Everything consists of the four primary elements: earth, fire, water, and air. Observing the presence of all four of these elements within us, or even just one of them, can be an important way of recognizing how our individual composition is the same as the composition of the rest of the universe. This may be an intellectual understanding at first, but eventually, with practice, it can become a feeling—one of being exactly the same as everything around us.
Anything that we can touch has the earth element: our body—our flesh, bones, and hair; the ground; even water. We humans, reliant as we are upon what we can see and touch, are most concerned with this earth element, particularly as it relates to the body. The body should have the right shape, the right color, the right age, and the right abilities. But really our bodies are nothing more than an assortment of components that are found throughout the universe.
The fire element indicates temperature—warm or cold—and the capacity to digest or to eat. Our margin of comfort for internal temperatures— between 60 and 80 degrees Fahrenheit—is rather small. According to some Buddhist traditions, however, we can expand our comfort level and open ourselves up to the realization that our body contains all temperatures.
The water element implies not only water but also blood, urine, sweat, tears, and so on. It’s also the binding element: it makes things hang together. If you add water to flour, for instance, you get dough. Adult human bodies are composed up to 60 percent of water; if they weren’t, the cells would probably wander around separately, because there would be no binding element.
And last but not least, the air element refers to the body’s breath, wind, and movement. Whenever we move, it’s as though the wind has taken over. Even when we walk, we can see that we are dispersing air and creating movement, however subtle.
When we meditate on these four primary elements in ourselves and in the outer world, we no longer feel threatened by external forces or situations, because we recognize that everything, and everyone, is composed of these same four elements. We see that there are no distinctions between one and the other, and are thereby able to realize the complete oneness of existence and manifestation. Without the feeling of separation from the rest of the world, we also lose the need to strain and stress to be better, more clever, or more accomplished. We can start to just be. That’s all there is to it.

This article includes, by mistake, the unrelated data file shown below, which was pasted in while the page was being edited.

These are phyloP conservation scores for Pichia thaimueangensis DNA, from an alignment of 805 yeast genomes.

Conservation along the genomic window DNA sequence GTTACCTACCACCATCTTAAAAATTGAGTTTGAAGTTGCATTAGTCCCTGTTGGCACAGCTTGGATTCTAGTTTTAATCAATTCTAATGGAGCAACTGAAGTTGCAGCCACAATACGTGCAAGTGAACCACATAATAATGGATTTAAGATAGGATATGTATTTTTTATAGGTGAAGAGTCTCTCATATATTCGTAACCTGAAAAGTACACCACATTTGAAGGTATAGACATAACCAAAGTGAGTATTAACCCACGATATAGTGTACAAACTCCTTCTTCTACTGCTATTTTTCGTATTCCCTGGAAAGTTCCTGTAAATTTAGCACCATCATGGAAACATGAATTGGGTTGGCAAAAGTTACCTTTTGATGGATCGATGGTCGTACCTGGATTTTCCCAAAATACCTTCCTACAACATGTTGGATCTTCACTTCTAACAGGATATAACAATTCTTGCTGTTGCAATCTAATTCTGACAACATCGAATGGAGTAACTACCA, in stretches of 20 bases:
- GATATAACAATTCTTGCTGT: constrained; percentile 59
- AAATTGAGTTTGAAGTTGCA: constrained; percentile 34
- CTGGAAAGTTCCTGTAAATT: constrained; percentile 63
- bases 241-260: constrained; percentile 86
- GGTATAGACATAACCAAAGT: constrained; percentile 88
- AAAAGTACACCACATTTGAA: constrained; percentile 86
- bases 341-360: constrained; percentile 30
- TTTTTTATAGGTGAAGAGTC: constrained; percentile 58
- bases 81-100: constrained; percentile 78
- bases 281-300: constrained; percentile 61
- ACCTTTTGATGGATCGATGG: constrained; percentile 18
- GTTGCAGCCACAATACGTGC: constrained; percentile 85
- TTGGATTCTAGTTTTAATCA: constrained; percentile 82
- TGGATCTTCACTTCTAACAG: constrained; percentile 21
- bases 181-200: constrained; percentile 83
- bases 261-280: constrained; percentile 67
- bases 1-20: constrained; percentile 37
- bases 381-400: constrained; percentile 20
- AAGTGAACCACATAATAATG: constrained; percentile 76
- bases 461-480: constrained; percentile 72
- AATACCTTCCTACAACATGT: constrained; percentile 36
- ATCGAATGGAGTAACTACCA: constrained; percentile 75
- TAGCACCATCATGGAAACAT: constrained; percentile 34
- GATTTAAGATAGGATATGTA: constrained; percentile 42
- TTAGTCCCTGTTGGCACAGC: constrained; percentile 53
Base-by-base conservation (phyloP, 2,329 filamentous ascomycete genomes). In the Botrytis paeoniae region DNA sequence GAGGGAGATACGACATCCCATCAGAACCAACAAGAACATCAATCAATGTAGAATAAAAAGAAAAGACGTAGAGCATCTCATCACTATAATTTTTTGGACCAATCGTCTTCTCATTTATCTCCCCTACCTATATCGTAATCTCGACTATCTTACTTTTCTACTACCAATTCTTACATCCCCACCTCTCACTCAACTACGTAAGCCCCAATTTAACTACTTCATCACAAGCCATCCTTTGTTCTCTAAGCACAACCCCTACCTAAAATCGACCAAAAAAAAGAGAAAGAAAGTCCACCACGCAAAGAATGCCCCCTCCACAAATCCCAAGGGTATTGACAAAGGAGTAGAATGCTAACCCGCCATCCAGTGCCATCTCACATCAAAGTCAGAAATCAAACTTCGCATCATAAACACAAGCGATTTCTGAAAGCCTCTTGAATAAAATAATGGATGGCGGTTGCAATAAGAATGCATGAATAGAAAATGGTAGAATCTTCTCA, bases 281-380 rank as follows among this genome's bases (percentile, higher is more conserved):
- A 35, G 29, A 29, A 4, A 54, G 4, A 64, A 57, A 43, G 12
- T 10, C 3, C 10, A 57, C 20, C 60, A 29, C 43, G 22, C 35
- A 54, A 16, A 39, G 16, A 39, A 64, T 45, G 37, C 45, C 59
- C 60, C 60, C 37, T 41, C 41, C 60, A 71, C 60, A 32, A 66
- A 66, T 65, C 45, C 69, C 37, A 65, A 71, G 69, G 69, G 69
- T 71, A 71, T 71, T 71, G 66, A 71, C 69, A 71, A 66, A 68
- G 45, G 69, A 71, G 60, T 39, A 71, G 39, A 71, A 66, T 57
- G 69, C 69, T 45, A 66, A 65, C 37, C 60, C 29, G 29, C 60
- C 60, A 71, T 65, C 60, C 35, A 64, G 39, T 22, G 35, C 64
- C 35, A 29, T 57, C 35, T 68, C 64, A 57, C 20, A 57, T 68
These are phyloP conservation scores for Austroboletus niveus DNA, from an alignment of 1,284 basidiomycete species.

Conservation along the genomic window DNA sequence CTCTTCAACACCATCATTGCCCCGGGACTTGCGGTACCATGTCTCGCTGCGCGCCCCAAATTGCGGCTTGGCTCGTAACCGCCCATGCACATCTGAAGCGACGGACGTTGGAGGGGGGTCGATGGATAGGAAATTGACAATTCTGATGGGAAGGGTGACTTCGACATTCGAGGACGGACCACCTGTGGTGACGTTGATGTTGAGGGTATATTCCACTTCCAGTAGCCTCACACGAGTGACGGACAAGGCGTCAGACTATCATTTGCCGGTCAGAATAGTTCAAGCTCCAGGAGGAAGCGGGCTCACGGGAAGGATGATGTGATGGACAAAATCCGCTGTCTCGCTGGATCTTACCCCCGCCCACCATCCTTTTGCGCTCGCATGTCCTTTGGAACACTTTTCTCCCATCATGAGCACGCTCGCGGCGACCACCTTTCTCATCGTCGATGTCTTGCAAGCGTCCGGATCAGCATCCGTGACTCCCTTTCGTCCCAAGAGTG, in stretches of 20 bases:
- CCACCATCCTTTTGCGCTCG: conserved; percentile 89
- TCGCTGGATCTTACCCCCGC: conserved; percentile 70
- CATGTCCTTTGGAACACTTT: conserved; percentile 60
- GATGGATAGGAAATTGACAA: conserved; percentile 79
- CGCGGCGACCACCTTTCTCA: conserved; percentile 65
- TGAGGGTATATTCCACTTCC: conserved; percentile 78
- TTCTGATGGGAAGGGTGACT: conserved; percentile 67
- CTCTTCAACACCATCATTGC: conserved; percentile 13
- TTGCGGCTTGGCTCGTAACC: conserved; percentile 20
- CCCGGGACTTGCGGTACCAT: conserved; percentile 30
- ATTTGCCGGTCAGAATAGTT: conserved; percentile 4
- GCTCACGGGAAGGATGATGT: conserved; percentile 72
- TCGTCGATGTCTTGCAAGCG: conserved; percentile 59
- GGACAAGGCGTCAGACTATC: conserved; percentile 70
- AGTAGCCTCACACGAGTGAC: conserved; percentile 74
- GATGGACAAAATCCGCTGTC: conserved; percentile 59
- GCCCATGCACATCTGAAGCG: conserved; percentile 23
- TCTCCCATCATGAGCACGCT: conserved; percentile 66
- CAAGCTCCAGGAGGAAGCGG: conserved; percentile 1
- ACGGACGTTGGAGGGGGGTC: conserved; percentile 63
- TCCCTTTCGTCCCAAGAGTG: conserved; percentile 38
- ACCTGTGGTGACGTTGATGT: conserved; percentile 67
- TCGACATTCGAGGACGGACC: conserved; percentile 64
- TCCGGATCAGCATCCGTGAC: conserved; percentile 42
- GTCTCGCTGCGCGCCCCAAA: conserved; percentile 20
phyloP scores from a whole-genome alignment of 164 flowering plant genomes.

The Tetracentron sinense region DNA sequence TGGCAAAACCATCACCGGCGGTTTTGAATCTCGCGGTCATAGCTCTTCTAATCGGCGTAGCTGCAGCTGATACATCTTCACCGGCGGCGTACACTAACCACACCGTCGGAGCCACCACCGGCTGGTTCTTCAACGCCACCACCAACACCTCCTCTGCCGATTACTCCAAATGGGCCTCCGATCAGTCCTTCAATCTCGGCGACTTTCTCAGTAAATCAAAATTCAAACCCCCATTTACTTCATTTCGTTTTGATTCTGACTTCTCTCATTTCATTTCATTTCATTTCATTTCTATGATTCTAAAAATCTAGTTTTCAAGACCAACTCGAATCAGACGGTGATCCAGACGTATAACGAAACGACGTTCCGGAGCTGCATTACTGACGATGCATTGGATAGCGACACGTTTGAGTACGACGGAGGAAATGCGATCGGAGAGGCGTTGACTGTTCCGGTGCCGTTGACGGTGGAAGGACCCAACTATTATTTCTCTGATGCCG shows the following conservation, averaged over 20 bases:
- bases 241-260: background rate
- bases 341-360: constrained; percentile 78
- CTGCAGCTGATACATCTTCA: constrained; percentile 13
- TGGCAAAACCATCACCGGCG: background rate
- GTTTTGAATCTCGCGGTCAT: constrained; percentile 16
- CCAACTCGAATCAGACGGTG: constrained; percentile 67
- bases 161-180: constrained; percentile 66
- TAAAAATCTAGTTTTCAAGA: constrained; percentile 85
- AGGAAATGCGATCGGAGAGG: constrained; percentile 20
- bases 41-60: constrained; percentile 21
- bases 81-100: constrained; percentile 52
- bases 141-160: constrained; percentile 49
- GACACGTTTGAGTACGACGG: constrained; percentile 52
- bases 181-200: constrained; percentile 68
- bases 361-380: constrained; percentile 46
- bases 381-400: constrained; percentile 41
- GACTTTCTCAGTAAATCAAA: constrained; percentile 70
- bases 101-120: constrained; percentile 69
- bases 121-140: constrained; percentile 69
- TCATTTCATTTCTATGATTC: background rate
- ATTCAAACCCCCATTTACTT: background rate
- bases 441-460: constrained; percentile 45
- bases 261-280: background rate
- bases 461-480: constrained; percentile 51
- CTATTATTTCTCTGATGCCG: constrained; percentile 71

Here’s how to practice meditation on the four elements:
First, put your attention on the breath for just a moment.
Then, feel the solidity—the earth element—of your body. Touch your hands or your knees, or feel your mouth where the lips meet. Feel the bones throughout your body, the skin above them, and notice the subtle pressure of the eyelids on the eyes.
Let that feeling of solidity flow into and merge with the earth element of the cushion that you sit on. Then become aware of the earth element in the soles of your feet and in the floor or mat. Again, let the two earth elements merge.
Now imagine that you are going to walk outside. With each step that you take, the earth element in your feet merges with the earth element of the floor you walk on. You walk to the door, and as you put your hand on the doorknob, the earth element in the palm of your hand merges and flows into the earth element of the door, which you now open.